Vacant FieldI suggest the stadium at Camden Yards be torn...


September 26, 1994

Vacant Field

I suggest the stadium at Camden Yards be torn down and a field created for that popular state sport of jousting. Such a move would bring large numbers of spectators to the area by light rail and be a financial bonanza for the area restaurants.

A5 Forget it. I think I heard a similar plan before.

William D. Townsend


Antique Cars

Your editorial of July 22 stated that, ''one of the most effective ways to reduce smog is to get older polluting autos off the road.'' This is not always true.

You failed to mention if Crown Central Petroleum is receiving pollution credits from the EPA for their auto scrapping program.

For those who are not aware of these programs, it looks like Crown is helping the environment. This is not the case. The EPA is requiring major stationary polluters to reduce their smokestack emissions. Alas, the EPA has given big business a way to put off their responsibilities of cleaning up the environment.

The EPA has instituted the junker-clunker scrapping program. A stationary polluter may crush older automobiles, for which the EPA issues credits. These may be used to buy delays for these stationary sources to meet EPA pollution standards.

What is even more of an insult, is that these credits may be sold to other stationary polluters.

I am a member of the GTO Association of America, and the Royal GTOs, which is the local chapter in Maryland. I own three pre-1977 GTO's. These cars only travel about 3,000 miles each ** year, which is true for most other collectors as well.

We keep our cars well maintained, which is the most important factor to a clean burning automobile. If a newer vehicle is not properly maintained, it will pollute 20 times worse than all three of my vehicles combined.

We in the auto hobby are disturbed by these scrapping programs. When a vehicle is entered in a program, the entire vehicle is destroyed. Good re-usable components such as sheet metal, glass, trim, engine, transmission, etc. are crushed.

These parts are usable to us in the hobby. We have been recycling for years. These programs will not help the air quality because smokestack emissions will not be reduced. Crown can (if it is getting credits) sell those credits to Bethlehem Steel or any other major polluter. Or this may just be a public relations exercise.

The next time you attend a parade or an auto show and you admire these well maintained and restored automobiles, take a good look.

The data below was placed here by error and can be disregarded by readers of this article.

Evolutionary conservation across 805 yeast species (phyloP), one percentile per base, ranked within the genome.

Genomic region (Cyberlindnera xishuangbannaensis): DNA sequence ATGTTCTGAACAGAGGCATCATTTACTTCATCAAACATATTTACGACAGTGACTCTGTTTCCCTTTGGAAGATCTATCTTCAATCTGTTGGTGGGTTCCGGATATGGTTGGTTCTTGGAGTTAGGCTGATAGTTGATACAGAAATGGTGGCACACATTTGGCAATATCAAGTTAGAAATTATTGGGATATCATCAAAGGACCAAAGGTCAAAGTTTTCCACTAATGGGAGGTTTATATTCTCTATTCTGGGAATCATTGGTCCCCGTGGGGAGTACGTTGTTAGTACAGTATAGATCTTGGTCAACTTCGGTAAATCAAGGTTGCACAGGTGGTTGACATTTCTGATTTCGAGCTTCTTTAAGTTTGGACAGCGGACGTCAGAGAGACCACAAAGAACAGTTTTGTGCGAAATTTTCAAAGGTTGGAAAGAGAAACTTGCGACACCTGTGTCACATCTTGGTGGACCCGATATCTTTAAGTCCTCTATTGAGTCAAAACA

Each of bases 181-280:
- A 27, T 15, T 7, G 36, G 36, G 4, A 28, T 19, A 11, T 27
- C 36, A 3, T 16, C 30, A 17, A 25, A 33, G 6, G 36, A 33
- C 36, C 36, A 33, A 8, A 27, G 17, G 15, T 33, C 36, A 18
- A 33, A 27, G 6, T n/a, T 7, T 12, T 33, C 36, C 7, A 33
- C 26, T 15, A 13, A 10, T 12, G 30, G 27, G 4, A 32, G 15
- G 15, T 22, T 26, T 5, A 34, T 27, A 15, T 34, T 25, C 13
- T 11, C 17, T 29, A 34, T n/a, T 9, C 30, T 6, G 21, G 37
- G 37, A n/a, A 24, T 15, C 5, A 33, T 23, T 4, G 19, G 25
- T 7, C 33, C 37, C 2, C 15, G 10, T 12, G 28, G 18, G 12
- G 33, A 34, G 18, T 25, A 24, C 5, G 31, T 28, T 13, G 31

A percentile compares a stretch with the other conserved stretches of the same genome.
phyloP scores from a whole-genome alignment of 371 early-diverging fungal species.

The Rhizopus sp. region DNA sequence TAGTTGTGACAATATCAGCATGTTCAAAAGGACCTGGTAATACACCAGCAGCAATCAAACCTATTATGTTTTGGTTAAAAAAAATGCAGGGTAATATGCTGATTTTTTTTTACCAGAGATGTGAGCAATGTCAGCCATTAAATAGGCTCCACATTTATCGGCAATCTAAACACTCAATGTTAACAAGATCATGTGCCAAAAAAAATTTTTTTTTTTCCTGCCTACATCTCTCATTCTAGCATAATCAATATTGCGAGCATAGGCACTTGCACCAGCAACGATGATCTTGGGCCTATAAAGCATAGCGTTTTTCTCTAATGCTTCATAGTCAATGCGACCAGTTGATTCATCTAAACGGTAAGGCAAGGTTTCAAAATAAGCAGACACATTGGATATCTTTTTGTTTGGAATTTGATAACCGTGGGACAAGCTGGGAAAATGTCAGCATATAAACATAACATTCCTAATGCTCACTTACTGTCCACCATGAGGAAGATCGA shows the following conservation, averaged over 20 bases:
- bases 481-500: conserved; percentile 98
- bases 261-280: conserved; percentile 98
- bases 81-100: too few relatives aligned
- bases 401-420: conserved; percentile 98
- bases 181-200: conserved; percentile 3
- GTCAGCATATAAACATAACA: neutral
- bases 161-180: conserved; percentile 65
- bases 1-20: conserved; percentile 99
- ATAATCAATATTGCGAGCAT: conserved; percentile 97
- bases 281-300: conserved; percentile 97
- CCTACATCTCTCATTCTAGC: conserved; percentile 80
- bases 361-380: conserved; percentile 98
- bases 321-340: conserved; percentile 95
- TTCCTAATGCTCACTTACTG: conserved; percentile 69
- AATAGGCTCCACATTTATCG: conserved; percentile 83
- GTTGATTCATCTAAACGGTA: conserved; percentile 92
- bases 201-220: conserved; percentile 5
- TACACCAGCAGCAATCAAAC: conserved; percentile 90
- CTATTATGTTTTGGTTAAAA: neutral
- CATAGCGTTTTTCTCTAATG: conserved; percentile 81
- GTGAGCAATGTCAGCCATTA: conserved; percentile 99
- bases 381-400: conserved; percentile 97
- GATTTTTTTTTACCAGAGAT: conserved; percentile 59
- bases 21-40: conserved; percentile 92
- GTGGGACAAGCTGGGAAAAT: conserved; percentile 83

Talk to the owners and find out how much work and pride we have in our cars. The automobile hobby pumps millions of dollars into the economy.

Alan Dausinger


D.C. Law

The Sun Sept. 21 contained two pieces on a recent child custody decision from the District of Columbia. Custody of the children in this divorce were given to their father, by a woman judge, rather than to their mother.

There is an essential element in this case that was not discussed in either article: District of Columbia law does not provide for joint custody of children. Only one parent can receive custody; the other cannot, no matter how good a parent s/he may be.

If D.C. allowed for joint custody, a choice would very likely not have been made in this case as to whom might be considered the "better" parent. Rather, both parents would very likely have shared custody.

In the Prost case, both parents are considered to be "good" parents, and it is clearly unfortunate for all concerned that such a choice needed to be made.

This is not a case of gender discrimination, but one, because of anachronistic D.C. law, of discrimination against good sense.

It is unfortunate for Sharon Prost that she will have less contact with her children. But it is even more unfortunate that the children in every case like this in D.C. will have less contact with a loving parent.

Randall J. Snyder



Contrary to Joseph J. Jaffa's opinion (letter, Sept. 14), practically all of the rubbish that litters our streets, parks, etc., is due to inconsiderate slobs.

I have ridden a bicycle around Lake Montebello for a number of years and have picked up a good many thousands of bottles, often as many as a dozen or more within a foot of one of the trash cans. Once I found a pile of 17 bottles at the 33rd Street entrance. Obviously, someone had driven in, dumped the beer bottles and left. And there are plenty of cans around the lake, although not as many as there were.

On three occasions I saw large dumps of crab shells.

I live on The Alameda. People drive by and toss their beer, whiskey and soda bottles on the median strip. I pick them up.

I never dump trash or bottles on the streets or any other outdoor property. I take it home and put it in my own trash can, unless, of course, there is a convenient public can.

I say that litterbugs are not only ignorant slobs, they are just plain stupid.

Alfred M. Strickland



This letter is in reference to an article about Jacqueline McLean, that appeared in The Sun Sept. 3.

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